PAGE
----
‘Groupthink,’ consultants are on trial in ‘Ideation’

From the left: Lewis D. Wheeler, Matt Ketai, Ed Hoopman, Christine Hamel, and Jake Murphy in “Ideation.” Andrew Brilliant/Brilliant Pictures

WATERTOWN – Outside consultants often visited the newspaper where I worked for many years. The first thing they usually said was “everything you’re doing is wrong.”

My colleagues and I took to calling them “insultants” and dreaded both their visits and their advice.

But consultants are very important in today’s world, often assigned hugely important tasks such as … saving the world?

Playwright Aaron Loeb imagined such a possibility when he wrote “Ideation,” now being presented by the New Repertory Theatre and the Boston Center for American Performance at the Mainstage Theater at the Mosesian Center for the Arts.

The title refers to the art of “groupthink” or brainstorming, working together as a group to form ideas or concepts, and that is just what this group of consultants are beginning to do as the play opens.

Christine Hamel is Hannah, who’s confident, experienced and in charge, but wary of the office politics involved, especially when an intern named Scooter ( Jake Murphy), whose father is on the board of directors, is assigned the task of taking notes about the meeting.

Lewis D. Wheeler is Brock, an intense, brash, arrogant but talented type, who wasn’t too concerned about the ethics of the job he just completed in Crete, where he passed along the responsibilities for certain “liabilities” from his client to a struggling government, and is proud he did.

Ed Hoopman is a more laid-back, easy-going Southerner named Ted who was also involved in the project in Crete and is anxious to get the job done so he can see his daughter’s soccer game.

An Indian engineer named Sandeep (Matt Ketai) with a doctorate is the logistics man on the job, and we’re made aware early on he is living in the U.S. mostly through the good graces and whims of his employer.

The group is working for an unnamed client on something called Project Senna. As the project comes to light, it becomes apparent the group is being asked how to efficiently and under the cover of darkness “liquefy”’ and dispose of the remains of a million people – or is it two million people? – in the event of a catastrophic event such a virus that threatened to exterminate the human race.

But what if – and eventually the group ponders the possibility – they are working to further the aims of a rogue government or a group that has as its aim the extermination of a whole race or class of people, something Sandeep finds particularly plausible.

“Ideation” also works as commentary not only on consultants and how they think and work, but also on groupthink,and how the dynamics and power structure of a group can be easily upset by a hidden relationship, an offhand remark, someone wearing gloves, or the sudden, dramatic disappearance of a member of the group.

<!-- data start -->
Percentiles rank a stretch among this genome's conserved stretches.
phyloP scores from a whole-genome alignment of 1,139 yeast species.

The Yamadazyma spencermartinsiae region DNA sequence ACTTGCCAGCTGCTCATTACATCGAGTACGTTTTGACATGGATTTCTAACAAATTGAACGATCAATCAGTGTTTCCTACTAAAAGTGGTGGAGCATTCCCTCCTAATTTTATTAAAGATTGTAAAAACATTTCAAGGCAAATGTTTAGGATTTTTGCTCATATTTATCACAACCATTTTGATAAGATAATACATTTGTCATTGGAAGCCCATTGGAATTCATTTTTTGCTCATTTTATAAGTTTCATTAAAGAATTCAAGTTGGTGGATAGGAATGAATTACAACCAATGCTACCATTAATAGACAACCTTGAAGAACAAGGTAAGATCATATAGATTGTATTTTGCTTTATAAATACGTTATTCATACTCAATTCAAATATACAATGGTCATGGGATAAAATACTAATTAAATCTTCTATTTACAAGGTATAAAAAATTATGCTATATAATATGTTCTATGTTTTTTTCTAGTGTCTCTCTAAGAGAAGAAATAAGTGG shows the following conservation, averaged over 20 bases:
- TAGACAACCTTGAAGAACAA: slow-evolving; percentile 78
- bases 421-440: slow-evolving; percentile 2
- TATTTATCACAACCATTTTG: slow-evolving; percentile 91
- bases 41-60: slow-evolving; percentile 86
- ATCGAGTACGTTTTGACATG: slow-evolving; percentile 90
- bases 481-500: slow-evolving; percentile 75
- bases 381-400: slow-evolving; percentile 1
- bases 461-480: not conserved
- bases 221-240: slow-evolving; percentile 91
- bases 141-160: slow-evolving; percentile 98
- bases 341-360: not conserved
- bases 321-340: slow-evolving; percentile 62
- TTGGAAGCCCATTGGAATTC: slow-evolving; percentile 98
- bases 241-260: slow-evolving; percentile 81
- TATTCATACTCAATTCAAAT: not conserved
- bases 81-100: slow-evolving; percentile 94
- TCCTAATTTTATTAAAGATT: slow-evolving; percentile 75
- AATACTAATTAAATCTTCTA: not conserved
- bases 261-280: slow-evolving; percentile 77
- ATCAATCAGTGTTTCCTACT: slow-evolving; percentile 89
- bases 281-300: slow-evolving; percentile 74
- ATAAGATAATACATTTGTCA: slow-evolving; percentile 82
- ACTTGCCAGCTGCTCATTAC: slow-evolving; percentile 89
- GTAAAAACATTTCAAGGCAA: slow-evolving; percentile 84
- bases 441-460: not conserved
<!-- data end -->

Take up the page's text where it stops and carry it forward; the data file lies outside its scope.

It’s an idea explored in such disparate works as the novel “Lord of the Flies” or Rod Serling’s “Twilight Zone” episode “The Monsters are due on Maple Street,” where the social structure of a neighborhood dissolves and friends and neighbors turn on each other when car horns go off or lights start to flicker.

Loeb also asks the question: When push comes to shove,where does the employee’s loyalty lie: With his employer or his fellow man?

Spoiler alert: There is a “tell” early on in the production you might want to keep an eye out for that may or may not be the key to unlocking the mystery, and there are along the way other assorted shortcuts, backdoors, and red herrings – blind alleys that lead nowhere.

Jim Petosa’s taut direction and his sterling cast keep upping the ante as events unfold in real time and the group faces a deadline from an unseen boss who is expecting real results when he checks back in.

The production values are solid from the futuristic scenic design – it somewhat resembles a geodesic dome — by Ryan Bates that emphasizes the contemporary nature of what we’re seeing;, smart, sharp costumes by Penny Pinette that show we’re dealing with an upscale group here; evocative lighting by Bridget K. Doyle; and sound design and music by Dewey Dellay that help set the atmosphere Loeb is seeking.

“Ideation” is exciting, original, smart, funny, well-acted and directed and it will make you think, wonder and ponder long after the performance ends about how we as a people make vital decisions that will affect all of us.

The New Repertory Theatre and Boston Center for American Performance production of “Ideation.” Written by Aaron Loeb. Directed by Jim Petosa. At the Mainstage Theater at the Mosesian Center for the Arts through Sept. 24. newrep.org.

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